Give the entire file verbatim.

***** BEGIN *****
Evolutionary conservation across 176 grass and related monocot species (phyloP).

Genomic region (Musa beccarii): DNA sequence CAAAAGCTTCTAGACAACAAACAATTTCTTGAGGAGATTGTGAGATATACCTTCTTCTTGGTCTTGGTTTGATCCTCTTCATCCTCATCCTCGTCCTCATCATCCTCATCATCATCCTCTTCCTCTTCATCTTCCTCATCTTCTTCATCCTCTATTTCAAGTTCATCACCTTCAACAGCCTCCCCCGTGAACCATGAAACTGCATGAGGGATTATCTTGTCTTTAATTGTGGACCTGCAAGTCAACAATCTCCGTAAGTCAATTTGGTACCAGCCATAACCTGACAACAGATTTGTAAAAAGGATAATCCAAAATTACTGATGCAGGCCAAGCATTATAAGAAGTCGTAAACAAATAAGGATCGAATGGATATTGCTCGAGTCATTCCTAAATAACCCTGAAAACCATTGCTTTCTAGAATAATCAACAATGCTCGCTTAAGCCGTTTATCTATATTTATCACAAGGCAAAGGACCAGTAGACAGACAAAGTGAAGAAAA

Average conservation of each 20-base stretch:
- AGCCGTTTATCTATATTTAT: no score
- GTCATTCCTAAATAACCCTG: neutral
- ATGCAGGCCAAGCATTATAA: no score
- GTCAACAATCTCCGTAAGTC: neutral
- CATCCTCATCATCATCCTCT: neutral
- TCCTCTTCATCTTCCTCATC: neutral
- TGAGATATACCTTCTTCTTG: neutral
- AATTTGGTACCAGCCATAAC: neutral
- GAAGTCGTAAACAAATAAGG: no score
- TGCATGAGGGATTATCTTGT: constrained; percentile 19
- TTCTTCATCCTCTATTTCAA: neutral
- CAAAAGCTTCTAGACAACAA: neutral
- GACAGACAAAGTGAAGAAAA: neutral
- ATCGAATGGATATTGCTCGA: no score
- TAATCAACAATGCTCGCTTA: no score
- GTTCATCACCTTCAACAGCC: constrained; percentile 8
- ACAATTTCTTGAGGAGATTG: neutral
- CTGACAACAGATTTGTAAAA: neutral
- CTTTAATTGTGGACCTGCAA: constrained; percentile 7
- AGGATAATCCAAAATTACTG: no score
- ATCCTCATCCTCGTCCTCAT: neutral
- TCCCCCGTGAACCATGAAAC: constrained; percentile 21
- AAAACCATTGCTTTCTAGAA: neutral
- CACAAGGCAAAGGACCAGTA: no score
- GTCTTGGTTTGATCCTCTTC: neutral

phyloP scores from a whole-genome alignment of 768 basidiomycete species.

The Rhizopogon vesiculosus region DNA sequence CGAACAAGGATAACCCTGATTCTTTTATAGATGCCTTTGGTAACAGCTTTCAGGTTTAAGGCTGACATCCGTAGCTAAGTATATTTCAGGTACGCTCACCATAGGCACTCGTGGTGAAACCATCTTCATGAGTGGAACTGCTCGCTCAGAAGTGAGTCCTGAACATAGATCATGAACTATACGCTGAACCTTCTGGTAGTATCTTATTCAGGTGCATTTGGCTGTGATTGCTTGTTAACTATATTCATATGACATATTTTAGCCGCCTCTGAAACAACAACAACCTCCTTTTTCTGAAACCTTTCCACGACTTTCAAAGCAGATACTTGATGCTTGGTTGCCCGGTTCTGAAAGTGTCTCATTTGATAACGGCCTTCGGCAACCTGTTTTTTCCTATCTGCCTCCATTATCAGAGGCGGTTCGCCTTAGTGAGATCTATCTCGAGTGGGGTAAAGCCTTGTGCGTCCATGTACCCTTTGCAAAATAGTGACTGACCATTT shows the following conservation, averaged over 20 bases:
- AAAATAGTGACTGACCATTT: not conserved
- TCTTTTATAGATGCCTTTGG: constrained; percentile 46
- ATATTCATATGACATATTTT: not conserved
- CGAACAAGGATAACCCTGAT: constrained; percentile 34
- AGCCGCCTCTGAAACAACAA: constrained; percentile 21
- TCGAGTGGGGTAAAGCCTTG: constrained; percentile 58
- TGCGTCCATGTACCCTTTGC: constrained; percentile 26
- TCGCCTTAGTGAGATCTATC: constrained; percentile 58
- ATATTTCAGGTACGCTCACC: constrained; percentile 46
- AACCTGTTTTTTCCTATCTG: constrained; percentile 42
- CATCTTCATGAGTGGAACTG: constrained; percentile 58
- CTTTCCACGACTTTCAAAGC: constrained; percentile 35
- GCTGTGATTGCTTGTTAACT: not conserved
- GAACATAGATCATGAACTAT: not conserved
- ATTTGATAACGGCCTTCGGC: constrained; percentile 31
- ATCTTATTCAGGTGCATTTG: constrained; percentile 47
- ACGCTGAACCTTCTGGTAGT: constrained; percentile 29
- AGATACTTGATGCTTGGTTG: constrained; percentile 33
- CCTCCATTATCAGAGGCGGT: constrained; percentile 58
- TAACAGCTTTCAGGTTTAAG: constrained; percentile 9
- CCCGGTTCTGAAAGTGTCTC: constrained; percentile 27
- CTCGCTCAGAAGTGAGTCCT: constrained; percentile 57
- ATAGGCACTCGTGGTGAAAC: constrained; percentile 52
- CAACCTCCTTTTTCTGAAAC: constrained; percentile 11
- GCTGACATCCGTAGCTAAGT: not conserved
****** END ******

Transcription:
Evolutionary conservation across 176 grass and related monocot species (phyloP).

Genomic region (Musa beccarii): DNA sequence CAAAAGCTTCTAGACAACAAACAATTTCTTGAGGAGATTGTGAGATATACCTTCTTCTTGGTCTTGGTTTGATCCTCTTCATCCTCATCCTCGTCCTCATCATCCTCATCATCATCCTCTTCCTCTTCATCTTCCTCATCTTCTTCATCCTCTATTTCAAGTTCATCACCTTCAACAGCCTCCCCCGTGAACCATGAAACTGCATGAGGGATTATCTTGTCTTTAATTGTGGACCTGCAAGTCAACAATCTCCGTAAGTCAATTTGGTACCAGCCATAACCTGACAACAGATTTGTAAAAAGGATAATCCAAAATTACTGATGCAGGCCAAGCATTATAAGAAGTCGTAAACAAATAAGGATCGAATGGATATTGCTCGAGTCATTCCTAAATAACCCTGAAAACCATTGCTTTCTAGAATAATCAACAATGCTCGCTTAAGCCGTTTATCTATATTTATCACAAGGCAAAGGACCAGTAGACAGACAAAGTGAAGAAAA

Average conservation of each 20-base stretch:
- AGCCGTTTATCTATATTTAT: no score
- GTCATTCCTAAATAACCCTG: neutral
- ATGCAGGCCAAGCATTATAA: no score
- GTCAACAATCTCCGTAAGTC: neutral
- CATCCTCATCATCATCCTCT: neutral
- TCCTCTTCATCTTCCTCATC: neutral
- TGAGATATACCTTCTTCTTG: neutral
- AATTTGGTACCAGCCATAAC: neutral
- GAAGTCGTAAACAAATAAGG: no score
- TGCATGAGGGATTATCTTGT: constrained; percentile 19
- TTCTTCATCCTCTATTTCAA: neutral
- CAAAAGCTTCTAGACAACAA: neutral
- GACAGACAAAGTGAAGAAAA: neutral
- ATCGAATGGATATTGCTCGA: no score
- TAATCAACAATGCTCGCTTA: no score
- GTTCATCACCTTCAACAGCC: constrained; percentile 8
- ACAATTTCTTGAGGAGATTG: neutral
- CTGACAACAGATTTGTAAAA: neutral
- CTTTAATTGTGGACCTGCAA: constrained; percentile 7
- AGGATAATCCAAAATTACTG: no score
- ATCCTCATCCTCGTCCTCAT: neutral
- TCCCCCGTGAACCATGAAAC: constrained; percentile 21
- AAAACCATTGCTTTCTAGAA: neutral
- CACAAGGCAAAGGACCAGTA: no score
- GTCTTGGTTTGATCCTCTTC: neutral

phyloP scores from a whole-genome alignment of 768 basidiomycete species.

The Rhizopogon vesiculosus region DNA sequence CGAACAAGGATAACCCTGATTCTTTTATAGATGCCTTTGGTAACAGCTTTCAGGTTTAAGGCTGACATCCGTAGCTAAGTATATTTCAGGTACGCTCACCATAGGCACTCGTGGTGAAACCATCTTCATGAGTGGAACTGCTCGCTCAGAAGTGAGTCCTGAACATAGATCATGAACTATACGCTGAACCTTCTGGTAGTATCTTATTCAGGTGCATTTGGCTGTGATTGCTTGTTAACTATATTCATATGACATATTTTAGCCGCCTCTGAAACAACAACAACCTCCTTTTTCTGAAACCTTTCCACGACTTTCAAAGCAGATACTTGATGCTTGGTTGCCCGGTTCTGAAAGTGTCTCATTTGATAACGGCCTTCGGCAACCTGTTTTTTCCTATCTGCCTCCATTATCAGAGGCGGTTCGCCTTAGTGAGATCTATCTCGAGTGGGGTAAAGCCTTGTGCGTCCATGTACCCTTTGCAAAATAGTGACTGACCATTT shows the following conservation, averaged over 20 bases:
- AAAATAGTGACTGACCATTT: not conserved
- TCTTTTATAGATGCCTTTGG: constrained; percentile 46
- ATATTCATATGACATATTTT: not conserved
- CGAACAAGGATAACCCTGAT: constrained; percentile 34
- AGCCGCCTCTGAAACAACAA: constrained; percentile 21
- TCGAGTGGGGTAAAGCCTTG: constrained; percentile 58
- TGCGTCCATGTACCCTTTGC: constrained; percentile 26
- TCGCCTTAGTGAGATCTATC: constrained; percentile 58
- ATATTTCAGGTACGCTCACC: constrained; percentile 46
- AACCTGTTTTTTCCTATCTG: constrained; percentile 42
- CATCTTCATGAGTGGAACTG: constrained; percentile 58
- CTTTCCACGACTTTCAAAGC: constrained; percentile 35
- GCTGTGATTGCTTGTTAACT: not conserved
- GAACATAGATCATGAACTAT: not conserved
- ATTTGATAACGGCCTTCGGC: constrained; percentile 31
- ATCTTATTCAGGTGCATTTG: constrained; percentile 47
- ACGCTGAACCTTCTGGTAGT: constrained; percentile 29
- AGATACTTGATGCTTGGTTG: constrained; percentile 33
- CCTCCATTATCAGAGGCGGT: constrained; percentile 58
- TAACAGCTTTCAGGTTTAAG: constrained; percentile 9
- CCCGGTTCTGAAAGTGTCTC: constrained; percentile 27
- CTCGCTCAGAAGTGAGTCCT: constrained; percentile 57
- ATAGGCACTCGTGGTGAAAC: constrained; percentile 52
- CAACCTCCTTTTTCTGAAAC: constrained; percentile 11
- GCTGACATCCGTAGCTAAGT: not conserved